Defendants first argue that this Court is without jurisdiction over the common law tort claims. But defendants overlook the principle of pendent jurisdiction, whereby a federal court can decide issues that arise from a common nucleus of operative facts. See United Mine Workers v. Gibbs, 383 U.S. 715, 725, 16 L. Ed. 2d 218, 86 S. Ct. 1130 (1966). *fn7" "Its justification lies in considerations of judicial economy, convenience and fairness to litigants; if these are not present a federal court should hesitate to exercise jurisdiction over state claims. . ." Id. at 726.

 The Court has jurisdiction over the federal question claims asserted against these defendants. At this point in the proceedings, plaintiff has made out a colorable claim of the violation of her constitutional rights by these defendants. While further examination may show that the plaintiff's claim is without merit, there are still questions of material fact as to defendants' intent that preclude a summary judgment motion. *fn8"

 In the present action, the common law claims arise from the dispossession and eviction of the plaintiff the very same set of events that produced plaintiff's constitutional tort claims. The exercise of pendent jurisdiction is within the Court's discretion and it seems clear that a single trial on this one set of events, with these parties, would be preferable to requiring them to litigate in two fora. Cf. Wright v. City of Roanoke Redevelopment and Housing Authority, 479 U.S. 418, 432, 93 L. Ed. 2d 781, 107 S. Ct. 766 n.12 (1987). Consequently, we will exercise pendent jurisdiction over the local law claims.

 Defendants secondly assert that the claims are barred by the principle of collateral estoppel. Basically, they argue that the issue was previously litigated in the Superior Court of the District of Columbia. While defendants might be correct if the claims were litigated, an examination of the record indicates that such litigation never took place. Plaintiff sought, and obtained, a temporary restraining order to prevent her ouster from the house for a month from the District of Columbia Superior Court. That restraining order was vacated upon the consent of both parties to permit plaintiff to stay in the house and to vacate by June 30, 1987. See Praecipe, Morgan v. Faulkner, No. 5022-87 (D.C. Super. Ct. filed June 23, 1987), Plaintiff's Opposition to Faulkner Motion Ex. E. Further, in the Praecipe, both parties agreed to withdraw certain other claims against each other, notably a small claims court case and a citizens complaint that had been filed. See id. The merits of the case were not litigated.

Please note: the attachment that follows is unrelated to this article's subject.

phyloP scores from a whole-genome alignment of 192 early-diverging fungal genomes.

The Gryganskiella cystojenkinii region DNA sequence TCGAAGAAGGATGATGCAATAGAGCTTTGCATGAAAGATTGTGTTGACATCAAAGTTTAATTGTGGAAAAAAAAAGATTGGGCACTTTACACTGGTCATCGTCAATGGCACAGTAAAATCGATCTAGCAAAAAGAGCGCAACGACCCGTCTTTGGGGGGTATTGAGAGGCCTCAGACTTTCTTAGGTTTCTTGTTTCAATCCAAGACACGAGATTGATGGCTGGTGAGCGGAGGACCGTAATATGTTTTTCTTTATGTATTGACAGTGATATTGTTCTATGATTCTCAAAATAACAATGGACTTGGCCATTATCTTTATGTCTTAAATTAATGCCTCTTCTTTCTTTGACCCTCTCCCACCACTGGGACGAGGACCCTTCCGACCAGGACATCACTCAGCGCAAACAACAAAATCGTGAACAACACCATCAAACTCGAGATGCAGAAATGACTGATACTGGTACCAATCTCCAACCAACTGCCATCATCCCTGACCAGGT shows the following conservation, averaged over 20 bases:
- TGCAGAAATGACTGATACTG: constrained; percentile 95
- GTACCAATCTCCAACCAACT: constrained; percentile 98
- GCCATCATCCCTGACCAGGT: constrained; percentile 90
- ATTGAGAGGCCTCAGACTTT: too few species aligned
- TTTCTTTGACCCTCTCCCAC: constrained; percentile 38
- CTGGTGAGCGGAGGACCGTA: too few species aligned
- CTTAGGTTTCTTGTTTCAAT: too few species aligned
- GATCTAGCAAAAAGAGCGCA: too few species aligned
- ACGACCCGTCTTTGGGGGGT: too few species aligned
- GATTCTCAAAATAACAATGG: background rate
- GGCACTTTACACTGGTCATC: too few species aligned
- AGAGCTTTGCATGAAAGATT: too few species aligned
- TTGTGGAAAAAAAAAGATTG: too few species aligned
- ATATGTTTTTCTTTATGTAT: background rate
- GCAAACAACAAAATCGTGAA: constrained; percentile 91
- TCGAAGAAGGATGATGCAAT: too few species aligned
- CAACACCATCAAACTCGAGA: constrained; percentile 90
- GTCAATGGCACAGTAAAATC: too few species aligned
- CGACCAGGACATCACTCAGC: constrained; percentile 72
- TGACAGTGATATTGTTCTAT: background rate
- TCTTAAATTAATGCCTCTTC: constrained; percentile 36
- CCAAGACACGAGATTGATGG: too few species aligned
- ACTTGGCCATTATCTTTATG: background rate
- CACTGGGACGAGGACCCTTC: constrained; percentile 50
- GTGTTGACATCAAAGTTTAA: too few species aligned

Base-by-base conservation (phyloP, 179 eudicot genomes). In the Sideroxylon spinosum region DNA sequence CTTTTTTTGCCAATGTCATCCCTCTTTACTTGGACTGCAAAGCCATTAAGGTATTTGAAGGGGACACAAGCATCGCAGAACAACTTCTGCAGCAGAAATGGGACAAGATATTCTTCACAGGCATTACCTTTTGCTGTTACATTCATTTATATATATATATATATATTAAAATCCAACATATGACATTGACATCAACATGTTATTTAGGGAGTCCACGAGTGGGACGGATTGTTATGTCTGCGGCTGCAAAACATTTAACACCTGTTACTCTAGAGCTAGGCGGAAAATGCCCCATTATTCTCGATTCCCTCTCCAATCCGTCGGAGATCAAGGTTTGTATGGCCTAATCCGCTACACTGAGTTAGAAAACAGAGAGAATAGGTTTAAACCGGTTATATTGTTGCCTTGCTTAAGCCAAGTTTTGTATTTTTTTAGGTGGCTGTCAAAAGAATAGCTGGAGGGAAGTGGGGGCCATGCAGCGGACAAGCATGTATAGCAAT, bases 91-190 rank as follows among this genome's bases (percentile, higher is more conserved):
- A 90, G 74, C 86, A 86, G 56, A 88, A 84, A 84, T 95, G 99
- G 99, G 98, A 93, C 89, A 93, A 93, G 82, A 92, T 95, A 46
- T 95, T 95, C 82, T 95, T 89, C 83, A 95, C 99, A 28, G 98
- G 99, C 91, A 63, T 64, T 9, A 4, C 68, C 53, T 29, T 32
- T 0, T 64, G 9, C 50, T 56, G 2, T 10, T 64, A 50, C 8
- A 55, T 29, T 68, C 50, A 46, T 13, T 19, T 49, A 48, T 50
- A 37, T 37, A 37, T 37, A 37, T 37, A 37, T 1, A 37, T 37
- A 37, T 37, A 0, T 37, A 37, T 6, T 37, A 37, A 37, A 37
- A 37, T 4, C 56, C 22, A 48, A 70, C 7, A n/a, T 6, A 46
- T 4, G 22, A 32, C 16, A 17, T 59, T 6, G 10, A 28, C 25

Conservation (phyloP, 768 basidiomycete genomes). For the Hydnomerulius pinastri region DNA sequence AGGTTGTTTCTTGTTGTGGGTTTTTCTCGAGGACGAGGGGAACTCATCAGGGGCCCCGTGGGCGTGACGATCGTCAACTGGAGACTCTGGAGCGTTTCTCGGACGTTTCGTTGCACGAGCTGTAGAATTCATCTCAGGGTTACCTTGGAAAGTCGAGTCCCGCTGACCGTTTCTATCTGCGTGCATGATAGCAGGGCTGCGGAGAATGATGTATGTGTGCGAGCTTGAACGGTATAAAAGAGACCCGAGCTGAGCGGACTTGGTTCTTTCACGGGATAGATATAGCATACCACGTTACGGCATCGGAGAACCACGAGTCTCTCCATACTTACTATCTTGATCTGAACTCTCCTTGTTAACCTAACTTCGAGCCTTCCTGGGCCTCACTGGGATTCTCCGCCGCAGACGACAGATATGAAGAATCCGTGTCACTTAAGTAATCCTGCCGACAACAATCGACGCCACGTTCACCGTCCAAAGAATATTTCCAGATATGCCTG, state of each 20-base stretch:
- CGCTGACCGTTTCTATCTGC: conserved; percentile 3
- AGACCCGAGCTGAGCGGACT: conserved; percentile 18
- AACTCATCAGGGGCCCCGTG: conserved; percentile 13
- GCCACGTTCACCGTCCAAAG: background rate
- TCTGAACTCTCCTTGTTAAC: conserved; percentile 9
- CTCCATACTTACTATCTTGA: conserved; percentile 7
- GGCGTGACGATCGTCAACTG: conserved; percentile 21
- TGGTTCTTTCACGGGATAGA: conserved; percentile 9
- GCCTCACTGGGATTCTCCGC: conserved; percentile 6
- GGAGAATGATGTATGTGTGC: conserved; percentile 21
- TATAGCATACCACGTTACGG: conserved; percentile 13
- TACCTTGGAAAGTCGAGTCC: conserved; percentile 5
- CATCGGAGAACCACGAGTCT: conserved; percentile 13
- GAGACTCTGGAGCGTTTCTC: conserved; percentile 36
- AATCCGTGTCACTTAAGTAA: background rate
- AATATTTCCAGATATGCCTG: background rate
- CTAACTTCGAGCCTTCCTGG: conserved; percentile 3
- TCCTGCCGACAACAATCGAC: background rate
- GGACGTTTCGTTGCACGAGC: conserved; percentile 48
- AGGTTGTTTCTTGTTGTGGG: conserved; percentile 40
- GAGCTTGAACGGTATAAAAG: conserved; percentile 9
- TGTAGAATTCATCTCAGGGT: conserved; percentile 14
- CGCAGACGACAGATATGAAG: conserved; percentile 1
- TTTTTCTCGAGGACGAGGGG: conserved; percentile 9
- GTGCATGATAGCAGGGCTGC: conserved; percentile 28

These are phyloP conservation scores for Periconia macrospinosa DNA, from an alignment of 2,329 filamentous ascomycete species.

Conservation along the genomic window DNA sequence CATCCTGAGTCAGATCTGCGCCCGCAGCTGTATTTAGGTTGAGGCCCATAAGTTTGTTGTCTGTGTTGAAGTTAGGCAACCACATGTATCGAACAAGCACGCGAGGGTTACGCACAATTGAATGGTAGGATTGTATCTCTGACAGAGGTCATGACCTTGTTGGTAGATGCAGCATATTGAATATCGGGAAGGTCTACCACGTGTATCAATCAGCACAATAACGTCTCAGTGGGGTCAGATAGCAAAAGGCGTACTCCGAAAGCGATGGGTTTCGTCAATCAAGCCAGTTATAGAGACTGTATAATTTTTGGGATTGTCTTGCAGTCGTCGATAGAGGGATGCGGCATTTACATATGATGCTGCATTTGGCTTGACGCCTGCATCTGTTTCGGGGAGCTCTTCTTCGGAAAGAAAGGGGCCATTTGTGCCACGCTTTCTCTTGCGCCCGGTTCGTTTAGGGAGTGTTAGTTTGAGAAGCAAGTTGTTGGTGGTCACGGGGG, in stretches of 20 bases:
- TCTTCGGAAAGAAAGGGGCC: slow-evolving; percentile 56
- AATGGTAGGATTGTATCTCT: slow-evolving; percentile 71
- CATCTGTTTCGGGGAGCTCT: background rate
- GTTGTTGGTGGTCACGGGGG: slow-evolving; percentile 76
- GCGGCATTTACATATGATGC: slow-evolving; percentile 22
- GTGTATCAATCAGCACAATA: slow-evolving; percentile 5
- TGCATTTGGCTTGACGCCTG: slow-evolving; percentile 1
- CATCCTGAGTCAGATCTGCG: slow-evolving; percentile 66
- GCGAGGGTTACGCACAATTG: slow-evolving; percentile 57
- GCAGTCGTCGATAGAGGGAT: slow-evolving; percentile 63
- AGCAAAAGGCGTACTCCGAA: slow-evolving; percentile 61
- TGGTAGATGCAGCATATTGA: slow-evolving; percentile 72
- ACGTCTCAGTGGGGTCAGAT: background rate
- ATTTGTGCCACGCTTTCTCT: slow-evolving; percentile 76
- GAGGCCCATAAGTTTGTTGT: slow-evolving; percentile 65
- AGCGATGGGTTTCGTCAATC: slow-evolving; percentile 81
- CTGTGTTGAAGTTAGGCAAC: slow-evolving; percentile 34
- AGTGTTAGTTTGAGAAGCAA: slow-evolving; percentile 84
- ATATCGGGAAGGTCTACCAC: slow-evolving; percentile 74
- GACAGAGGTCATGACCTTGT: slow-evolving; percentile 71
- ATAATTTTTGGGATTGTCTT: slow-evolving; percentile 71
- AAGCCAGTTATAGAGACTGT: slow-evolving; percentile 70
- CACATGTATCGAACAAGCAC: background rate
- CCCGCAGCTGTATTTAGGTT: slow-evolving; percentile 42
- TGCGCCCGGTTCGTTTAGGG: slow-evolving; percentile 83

Whether a dismissal constitutes an adjudication on the merits is an issue for state law. The District of Columbia Court of Appeals has held that a dismissal without prejudice does not have res judicata effect. See Interdonato v. Interdonato, 521 A.2d 1124, 1131 n.11 (D.C. 1987) ("The crucial element of res judicata is a final judgment on the merits and it is beyond dispute that a dismissal without prejudice does not determine the merits." (citation omitted)); cf. Bazata v. National Insurance Co., 400 A.2d 313, 314 (D.C. 1979) ("'At common law dismissal on a ground not going to the merits was not ordinarily a bar to a subsequent action on the same claim.'") (quoting Costello v. United States, 365 U.S. 265, 285, 5 L. Ed. 2d 551, 81 S. Ct. 534 (1961)). Indeed, Judge King of the District of Columbia Superior Court, during the hearing on June 23, 1987, expressly noted that additional litigation was probable:

 What has not been addressed today is the question of what legal rights, if any, might grow out of or still remain in the situation, which was created when, if it's accepted by a trier of fact, things happened as they are alleged to have happened, namely, that the defendants [throw] the plaintiff out by getting the police over and telling her that she had to leave.